Henry: Hold the phone. Noname is on the line. This year has seen a host of releases from Chicago artists, and I get the feeling that all of them have been trying less successfully to make an album like this. Call it jazz, call it hip-hop, call it neo-soul, Telefone drips and bounces to its own organic rhythm, and the vocal performances are across the board some of the strongest of the year. The tight 10-track list feels complete, but leaves you wanting more, waiting to be called back, staring at the telephone.
Micah: I was so excited for the release of this album. It’s been a long time since Noname (previously Noname Gypsy) showed up on one of the most tender cuts off Chance the Rapper’s seminal mixtape, Acid Rap. Since then through countless features and loose tracks she’s proven herself to be one of the most promising upcoming rappers. After three years of national exposure without a complete project under her belt, the wait is finally over, and it was worth it. Noname has the ability to grab your attention without demanding it, instead her smooth precise flows draw you into her world of swirling wordplay and refrains of ‘Everything is everything.’ I’m so excited to finally have this album to delve into, so without further ado, let’s dig in.
Produced by Cam O’bi, Phoelix & Saba
Micah: This album starts out really strong. The yawning electric piano and warm bassline makes me feel like I’m being hugged by an old friend. I love the way the vocal harmonies blend with the piano and the quietly driven drums scatter in the background. Noname is cool and calm as she delivers her first lines and throughout her first verse she builds her aggression to ultimately release into the chorus. It feels like the production and her rapping are being played live in a single take by the effortless way they build, climax, and bring down the energy of the song.
Henry: I love the meditative quality of the verses here, beginning with the driving question of the whole album: ‘who am I?’ Telefone is, I think, the most intimate album I’ve heard all year, exploring selfhood by circling around it, admitting that ‘the money don’t make me whole,’ and searching for what will, whether it’s religion, family, music, memory, or some combination of it all.
- Sunny Duet (featuring theMIND)
Produced by Cam O’bi & Monte Booker
Micah: This is my favorite beat on the album. The immaculately chopped doo-wop vocals and the stumbling drum pattern has the stench of J-Dilla all over it. Cam O’bi, who is all over this album, is really showing off the versatility of his production this year. When he works on songs with Chance and The Social Experiment (Blessings Reprise, Grown Ass Kid, The First Time) there is a lot of air in the instrumentation. Here on Noname’s tape, the production is confined, claustrophobic and cozy. Noname doesn’t slouch on the bars either, which switch from classic braggadocia, ‘I got my candy cane / My name is hella pimpin’ too / You could watch a player move,’ to straight up poetic, ‘The DJ was religion / I swear on the pope he knows me.’ Everything from the production to the writing to the performances is on point. I love this song.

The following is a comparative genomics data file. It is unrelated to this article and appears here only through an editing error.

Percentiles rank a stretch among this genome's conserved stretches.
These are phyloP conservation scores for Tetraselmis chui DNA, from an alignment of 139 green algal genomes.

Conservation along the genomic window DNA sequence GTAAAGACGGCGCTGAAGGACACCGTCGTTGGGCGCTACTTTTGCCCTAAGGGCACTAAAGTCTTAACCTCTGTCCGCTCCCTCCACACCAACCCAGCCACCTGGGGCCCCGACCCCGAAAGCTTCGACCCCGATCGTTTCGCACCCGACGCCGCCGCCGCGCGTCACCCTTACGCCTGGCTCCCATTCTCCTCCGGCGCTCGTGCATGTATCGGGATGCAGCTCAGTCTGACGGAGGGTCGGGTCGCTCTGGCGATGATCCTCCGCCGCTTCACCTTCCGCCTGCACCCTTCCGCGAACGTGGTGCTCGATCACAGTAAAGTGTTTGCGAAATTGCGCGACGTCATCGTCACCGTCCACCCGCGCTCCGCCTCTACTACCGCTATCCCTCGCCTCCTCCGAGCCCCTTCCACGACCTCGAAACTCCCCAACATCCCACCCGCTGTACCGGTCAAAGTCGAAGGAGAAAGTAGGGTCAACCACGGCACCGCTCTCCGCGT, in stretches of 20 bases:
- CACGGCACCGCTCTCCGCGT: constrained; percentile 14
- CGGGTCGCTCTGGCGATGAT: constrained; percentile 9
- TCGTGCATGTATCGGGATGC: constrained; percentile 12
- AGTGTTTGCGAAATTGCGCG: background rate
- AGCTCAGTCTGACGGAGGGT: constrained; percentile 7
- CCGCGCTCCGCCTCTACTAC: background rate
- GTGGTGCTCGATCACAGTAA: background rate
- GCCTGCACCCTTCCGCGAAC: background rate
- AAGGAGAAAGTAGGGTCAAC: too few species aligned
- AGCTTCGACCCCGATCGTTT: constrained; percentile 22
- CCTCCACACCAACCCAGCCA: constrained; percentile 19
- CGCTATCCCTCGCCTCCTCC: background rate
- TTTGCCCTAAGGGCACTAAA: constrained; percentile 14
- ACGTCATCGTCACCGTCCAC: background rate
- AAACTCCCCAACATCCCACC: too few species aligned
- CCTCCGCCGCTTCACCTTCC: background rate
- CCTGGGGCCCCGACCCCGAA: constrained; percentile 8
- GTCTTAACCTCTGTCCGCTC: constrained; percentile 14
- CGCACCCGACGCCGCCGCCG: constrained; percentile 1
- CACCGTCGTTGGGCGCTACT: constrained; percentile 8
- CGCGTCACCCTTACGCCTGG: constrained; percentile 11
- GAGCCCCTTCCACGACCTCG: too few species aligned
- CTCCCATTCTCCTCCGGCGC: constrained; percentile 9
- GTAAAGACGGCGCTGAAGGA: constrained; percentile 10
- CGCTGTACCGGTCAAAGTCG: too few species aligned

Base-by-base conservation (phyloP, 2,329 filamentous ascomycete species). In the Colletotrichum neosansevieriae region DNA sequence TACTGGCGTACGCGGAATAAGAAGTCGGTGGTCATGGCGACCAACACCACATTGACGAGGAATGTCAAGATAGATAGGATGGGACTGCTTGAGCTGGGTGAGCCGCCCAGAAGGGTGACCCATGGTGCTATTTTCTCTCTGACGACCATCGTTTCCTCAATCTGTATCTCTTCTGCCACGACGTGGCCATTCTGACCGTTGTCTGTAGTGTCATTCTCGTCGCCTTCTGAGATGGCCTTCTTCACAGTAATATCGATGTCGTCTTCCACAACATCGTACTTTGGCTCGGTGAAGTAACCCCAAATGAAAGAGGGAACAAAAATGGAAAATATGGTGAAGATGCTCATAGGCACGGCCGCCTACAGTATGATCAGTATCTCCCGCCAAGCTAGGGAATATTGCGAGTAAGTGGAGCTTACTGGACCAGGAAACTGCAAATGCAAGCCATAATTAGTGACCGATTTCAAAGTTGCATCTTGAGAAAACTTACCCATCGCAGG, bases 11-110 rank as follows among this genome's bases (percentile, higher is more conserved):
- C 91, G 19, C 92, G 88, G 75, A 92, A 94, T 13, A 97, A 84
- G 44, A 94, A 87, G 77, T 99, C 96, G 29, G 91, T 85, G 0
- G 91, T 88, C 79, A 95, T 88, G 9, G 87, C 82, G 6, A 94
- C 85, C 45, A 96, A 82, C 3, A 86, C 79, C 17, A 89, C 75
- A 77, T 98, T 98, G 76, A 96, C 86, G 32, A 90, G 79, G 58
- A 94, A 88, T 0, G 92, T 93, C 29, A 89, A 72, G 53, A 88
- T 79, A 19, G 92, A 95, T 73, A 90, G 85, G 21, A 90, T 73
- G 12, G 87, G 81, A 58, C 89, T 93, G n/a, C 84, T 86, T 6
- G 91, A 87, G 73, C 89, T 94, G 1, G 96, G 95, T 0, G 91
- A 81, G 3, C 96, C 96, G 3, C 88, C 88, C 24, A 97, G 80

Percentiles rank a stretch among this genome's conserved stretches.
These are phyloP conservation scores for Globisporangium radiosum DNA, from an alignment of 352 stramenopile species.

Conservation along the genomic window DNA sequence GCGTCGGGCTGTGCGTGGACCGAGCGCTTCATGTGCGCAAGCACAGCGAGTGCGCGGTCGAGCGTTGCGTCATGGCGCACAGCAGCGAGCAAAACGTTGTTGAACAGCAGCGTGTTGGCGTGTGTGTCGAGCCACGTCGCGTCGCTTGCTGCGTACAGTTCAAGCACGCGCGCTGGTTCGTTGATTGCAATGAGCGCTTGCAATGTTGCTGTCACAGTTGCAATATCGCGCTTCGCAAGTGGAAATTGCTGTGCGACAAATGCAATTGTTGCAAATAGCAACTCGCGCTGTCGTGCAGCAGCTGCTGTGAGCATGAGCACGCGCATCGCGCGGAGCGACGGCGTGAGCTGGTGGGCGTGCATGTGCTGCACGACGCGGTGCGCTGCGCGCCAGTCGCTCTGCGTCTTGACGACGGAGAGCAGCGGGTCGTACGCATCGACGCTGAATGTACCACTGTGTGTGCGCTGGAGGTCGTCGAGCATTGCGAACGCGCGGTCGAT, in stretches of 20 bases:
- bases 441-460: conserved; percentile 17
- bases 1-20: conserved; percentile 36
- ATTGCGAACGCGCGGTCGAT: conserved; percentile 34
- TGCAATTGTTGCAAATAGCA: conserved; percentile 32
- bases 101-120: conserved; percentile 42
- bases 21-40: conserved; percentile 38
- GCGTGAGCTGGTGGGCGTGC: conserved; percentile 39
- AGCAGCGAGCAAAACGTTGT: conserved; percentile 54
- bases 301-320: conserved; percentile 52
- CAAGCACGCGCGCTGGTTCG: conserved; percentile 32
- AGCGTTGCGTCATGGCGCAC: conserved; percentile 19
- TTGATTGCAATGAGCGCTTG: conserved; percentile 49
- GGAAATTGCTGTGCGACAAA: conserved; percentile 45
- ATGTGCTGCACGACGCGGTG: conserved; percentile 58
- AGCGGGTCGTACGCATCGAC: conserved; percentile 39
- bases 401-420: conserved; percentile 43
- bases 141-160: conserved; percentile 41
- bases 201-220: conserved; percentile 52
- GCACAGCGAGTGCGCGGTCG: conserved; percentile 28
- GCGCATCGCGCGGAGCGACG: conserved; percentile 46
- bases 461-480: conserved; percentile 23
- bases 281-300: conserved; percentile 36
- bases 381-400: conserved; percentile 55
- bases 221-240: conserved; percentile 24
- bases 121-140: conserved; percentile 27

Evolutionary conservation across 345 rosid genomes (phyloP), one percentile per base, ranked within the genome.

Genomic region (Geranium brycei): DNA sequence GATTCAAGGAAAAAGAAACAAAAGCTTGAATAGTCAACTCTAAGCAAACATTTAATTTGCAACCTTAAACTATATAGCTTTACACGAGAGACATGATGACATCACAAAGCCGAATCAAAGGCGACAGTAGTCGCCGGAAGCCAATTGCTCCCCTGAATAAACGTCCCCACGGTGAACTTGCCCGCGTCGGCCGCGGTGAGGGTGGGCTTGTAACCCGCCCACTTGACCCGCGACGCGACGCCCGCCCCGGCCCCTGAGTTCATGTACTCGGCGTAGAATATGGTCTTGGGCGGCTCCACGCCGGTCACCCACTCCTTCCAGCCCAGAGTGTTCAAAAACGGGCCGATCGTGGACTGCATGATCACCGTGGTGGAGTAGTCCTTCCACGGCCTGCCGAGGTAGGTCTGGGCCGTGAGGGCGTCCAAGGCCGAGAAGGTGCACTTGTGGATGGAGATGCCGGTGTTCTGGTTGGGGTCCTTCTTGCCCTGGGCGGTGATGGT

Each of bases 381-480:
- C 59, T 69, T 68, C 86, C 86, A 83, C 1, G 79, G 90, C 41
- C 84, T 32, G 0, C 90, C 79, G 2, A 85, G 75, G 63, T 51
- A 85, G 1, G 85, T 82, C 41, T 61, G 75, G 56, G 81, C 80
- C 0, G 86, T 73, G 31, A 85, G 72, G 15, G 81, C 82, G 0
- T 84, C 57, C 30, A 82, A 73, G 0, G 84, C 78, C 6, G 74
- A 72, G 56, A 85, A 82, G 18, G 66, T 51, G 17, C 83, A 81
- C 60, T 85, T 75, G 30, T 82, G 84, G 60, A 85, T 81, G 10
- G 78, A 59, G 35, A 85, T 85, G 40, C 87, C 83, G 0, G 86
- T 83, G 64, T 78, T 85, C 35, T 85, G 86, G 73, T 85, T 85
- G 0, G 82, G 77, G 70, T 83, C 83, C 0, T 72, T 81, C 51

Henry: This track bounces between D’angelo and Dilla, with Noname’s vocals reminiscent of early Erykah Badu, and theMIND providing some fantastic harmonies for this excellent Neo-Soul duet.
- Diddy Bop (featuring Raury & Cam O’bi)
Produced by Phoelix & Cam O’bi
Micah: This song maintains a lot of the great characteristics of the production on this album. The tight drumming and prominent vocal harmonies, but adds a lot of space with glassy keyboards and little bit of reverb. I like Raury’s feature here too. He’s always reminded of a younger version of Andre 3000 who’s at some kind of neverland summer camp, which might be why I had trouble getting into his debut album but love his feature here and on Joey Bada$$’s debut album.
Henry: I like the way the instrumentation here is stripped down while still providing a strong backing for some classic reminiscent verses from both Noname and Raury. Though it falls into the broad category of rap songs fondly remembering childhood, it’s done in a way that feels both fresh and familiar, and fits nicely into the trajectory of the album’s narrative.
- All I Need (feat. Xavier Omar)
Produced by Saba, THEMpeople & Phoelix
Henry: The groove on this track is incredible, shifting underneath shakers and snaps, while Noname gives us some of the more straight-up rap vocals on the tape, letting Xavier Omar take the chorus. Noname often refers to herself in the 3rd person, as she does here: ‘Noname off the drugs, noname quit the weed,’ which is again part of this album’s project of self-exploration, examining the idea of a persona that is fundamentally an empty thing separate from the artist, something even her name, Noname, gets at.